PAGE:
Papers Relating to the Foreign Relations of the United States, 1918, Russia, Volume III
File No. 861.00/2568
The British Embassy to the Department of State
[A copy of the following paraphrase of a telegram was left at the Department of State on July 26, 1918:]
The British Secretary of State for Foreign Affairs (Balfour) to the Ambassador at Washington (Reading)
The general scheme of mission proposed by the United States Government has our warm approval and we should be glad to cooperate in such a mission in any way that may be required.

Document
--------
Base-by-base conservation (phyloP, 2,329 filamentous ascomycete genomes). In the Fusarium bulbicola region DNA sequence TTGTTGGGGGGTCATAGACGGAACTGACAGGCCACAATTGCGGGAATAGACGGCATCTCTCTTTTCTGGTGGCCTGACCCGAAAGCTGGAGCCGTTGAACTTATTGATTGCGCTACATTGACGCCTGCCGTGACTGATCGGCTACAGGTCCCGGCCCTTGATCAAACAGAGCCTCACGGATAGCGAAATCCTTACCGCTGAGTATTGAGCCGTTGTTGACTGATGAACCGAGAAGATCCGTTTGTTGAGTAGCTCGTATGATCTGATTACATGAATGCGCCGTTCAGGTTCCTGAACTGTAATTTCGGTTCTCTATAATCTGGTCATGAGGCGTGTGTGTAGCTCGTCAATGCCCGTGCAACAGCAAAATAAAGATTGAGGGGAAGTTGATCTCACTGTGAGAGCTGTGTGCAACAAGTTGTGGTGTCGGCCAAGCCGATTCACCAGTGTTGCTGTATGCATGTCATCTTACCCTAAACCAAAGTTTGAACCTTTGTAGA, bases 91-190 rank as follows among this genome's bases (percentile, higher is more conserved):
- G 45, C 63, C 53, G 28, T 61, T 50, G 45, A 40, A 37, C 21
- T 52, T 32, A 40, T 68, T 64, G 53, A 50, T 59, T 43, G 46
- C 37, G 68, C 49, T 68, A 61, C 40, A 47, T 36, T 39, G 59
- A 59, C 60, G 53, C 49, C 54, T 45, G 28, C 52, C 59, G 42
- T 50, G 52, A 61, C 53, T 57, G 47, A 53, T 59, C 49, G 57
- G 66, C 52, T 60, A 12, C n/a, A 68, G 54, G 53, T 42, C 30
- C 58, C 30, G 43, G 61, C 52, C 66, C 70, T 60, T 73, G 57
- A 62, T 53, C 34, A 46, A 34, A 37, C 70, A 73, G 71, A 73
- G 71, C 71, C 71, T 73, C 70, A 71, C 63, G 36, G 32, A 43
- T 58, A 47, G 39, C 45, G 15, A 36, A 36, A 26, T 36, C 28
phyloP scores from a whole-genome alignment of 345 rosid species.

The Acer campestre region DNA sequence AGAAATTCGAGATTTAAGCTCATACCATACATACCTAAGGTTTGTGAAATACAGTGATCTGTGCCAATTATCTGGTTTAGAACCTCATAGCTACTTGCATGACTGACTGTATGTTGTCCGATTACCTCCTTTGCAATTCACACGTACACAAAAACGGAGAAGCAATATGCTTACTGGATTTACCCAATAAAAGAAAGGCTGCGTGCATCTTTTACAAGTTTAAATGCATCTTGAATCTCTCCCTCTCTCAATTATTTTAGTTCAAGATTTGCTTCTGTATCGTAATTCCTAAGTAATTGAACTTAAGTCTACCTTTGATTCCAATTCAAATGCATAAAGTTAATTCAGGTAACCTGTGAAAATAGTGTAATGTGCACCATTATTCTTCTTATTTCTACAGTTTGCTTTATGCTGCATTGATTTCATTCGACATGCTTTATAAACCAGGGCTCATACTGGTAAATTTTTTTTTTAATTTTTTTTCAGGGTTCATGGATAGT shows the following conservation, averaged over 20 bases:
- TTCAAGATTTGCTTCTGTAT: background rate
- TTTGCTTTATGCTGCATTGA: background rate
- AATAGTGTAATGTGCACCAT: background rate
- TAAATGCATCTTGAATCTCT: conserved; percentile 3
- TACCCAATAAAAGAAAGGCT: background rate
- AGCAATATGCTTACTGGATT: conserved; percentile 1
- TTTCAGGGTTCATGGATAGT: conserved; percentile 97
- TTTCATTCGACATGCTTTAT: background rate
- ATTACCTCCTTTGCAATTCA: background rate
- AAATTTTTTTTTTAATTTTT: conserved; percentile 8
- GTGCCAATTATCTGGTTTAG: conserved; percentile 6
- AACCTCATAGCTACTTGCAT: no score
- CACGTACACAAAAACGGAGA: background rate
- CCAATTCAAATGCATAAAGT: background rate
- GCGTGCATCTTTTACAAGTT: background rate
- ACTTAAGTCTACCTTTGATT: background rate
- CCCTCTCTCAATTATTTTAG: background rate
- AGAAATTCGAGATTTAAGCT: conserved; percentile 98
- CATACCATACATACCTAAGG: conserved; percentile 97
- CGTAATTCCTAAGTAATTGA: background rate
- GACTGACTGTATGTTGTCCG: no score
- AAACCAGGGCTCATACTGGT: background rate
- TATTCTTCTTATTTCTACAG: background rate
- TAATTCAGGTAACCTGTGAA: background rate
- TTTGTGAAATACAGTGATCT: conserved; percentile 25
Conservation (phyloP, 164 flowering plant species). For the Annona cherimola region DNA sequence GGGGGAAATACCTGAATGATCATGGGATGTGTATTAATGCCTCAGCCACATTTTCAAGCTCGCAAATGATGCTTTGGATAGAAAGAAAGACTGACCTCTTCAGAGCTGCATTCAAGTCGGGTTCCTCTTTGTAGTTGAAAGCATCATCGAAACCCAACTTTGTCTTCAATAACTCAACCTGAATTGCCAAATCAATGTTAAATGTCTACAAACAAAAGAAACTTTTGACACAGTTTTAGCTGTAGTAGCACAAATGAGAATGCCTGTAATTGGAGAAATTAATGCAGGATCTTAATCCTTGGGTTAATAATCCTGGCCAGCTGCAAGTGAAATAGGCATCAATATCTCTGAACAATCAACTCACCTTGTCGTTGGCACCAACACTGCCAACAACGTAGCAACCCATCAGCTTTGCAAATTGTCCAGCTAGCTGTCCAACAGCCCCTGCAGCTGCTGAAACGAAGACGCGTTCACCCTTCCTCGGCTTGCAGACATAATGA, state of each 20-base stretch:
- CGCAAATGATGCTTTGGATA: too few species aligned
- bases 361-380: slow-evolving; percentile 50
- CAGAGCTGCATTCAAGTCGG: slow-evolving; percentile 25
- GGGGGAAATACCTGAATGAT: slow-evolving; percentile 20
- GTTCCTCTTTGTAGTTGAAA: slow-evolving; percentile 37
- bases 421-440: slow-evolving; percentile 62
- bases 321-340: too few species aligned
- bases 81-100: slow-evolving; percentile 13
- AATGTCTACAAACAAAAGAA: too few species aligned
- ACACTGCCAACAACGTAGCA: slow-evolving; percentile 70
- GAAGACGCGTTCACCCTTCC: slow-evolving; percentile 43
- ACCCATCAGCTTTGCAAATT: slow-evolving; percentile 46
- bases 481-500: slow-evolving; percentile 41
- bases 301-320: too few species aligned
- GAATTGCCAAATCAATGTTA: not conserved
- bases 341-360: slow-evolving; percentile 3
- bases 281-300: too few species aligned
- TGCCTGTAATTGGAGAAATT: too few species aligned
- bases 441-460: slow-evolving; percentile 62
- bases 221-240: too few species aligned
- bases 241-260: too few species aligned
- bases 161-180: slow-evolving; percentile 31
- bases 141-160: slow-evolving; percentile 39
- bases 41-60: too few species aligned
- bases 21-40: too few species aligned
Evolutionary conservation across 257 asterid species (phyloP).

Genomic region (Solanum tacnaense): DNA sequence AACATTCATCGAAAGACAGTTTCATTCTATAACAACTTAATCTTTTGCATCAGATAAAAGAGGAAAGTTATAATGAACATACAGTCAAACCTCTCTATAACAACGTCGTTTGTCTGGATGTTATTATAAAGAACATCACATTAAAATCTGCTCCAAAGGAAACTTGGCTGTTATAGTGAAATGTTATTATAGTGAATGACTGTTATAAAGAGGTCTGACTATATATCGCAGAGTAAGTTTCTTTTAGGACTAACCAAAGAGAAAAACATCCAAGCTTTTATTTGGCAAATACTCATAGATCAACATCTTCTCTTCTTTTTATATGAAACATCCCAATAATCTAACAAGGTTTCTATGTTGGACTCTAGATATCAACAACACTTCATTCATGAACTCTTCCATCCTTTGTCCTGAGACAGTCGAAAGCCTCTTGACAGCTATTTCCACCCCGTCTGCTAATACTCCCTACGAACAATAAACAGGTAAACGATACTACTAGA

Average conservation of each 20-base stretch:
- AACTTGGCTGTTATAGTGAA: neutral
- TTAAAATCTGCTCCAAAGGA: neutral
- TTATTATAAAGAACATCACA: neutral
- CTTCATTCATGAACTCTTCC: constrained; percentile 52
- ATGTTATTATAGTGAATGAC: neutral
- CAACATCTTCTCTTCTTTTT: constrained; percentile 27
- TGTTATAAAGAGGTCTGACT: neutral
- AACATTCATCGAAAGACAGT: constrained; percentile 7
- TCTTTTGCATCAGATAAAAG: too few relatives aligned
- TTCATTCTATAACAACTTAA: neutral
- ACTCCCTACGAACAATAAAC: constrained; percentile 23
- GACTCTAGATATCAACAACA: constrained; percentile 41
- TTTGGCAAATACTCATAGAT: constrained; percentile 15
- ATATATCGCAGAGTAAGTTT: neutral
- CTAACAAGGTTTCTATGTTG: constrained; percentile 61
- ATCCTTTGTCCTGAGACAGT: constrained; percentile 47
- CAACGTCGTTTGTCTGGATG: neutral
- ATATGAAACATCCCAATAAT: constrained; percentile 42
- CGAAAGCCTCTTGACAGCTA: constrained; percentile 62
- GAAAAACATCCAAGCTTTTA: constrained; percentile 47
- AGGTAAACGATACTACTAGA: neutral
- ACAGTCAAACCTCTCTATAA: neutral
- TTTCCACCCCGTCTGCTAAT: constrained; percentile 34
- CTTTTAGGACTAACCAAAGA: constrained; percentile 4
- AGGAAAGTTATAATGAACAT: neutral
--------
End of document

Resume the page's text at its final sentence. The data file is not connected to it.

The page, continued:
It is most important that we should learn as soon as possible exactly along what lines Americans are working and how we can best consult with them about the general form and details of organization. Will you please ascertain this? The following is a rough summary of our views as to the best method of supplying goods to relieve the present necessities of the Siberian population. We fully realize that considerations of geographical neighbourhood, economy of tonnage and available supplies make it inevitable that the main task of supply [Page 135]shall be performed by American and Japanese agency. We feel, however, that it is highly desirable to give the supply scheme as fully an inter-Allied character as is practicable in the circumstances. We have accordingly examined, in consultation with experts, the possibility of cooperating by furnishing a contingent of British goods, and taking part in any inter-Allied organization for their distribution. It is found that a considerable amount of goods suitable for the purpose can probably be made available from stocks of British goods already lying at Vladivostok and Khabarovsk, and a certain amount of goods of certain classes are available in Canada and others are procurable from there and other parts of the British Empire, though the quantity that could be furnished direct from the United Kingdom is restricted.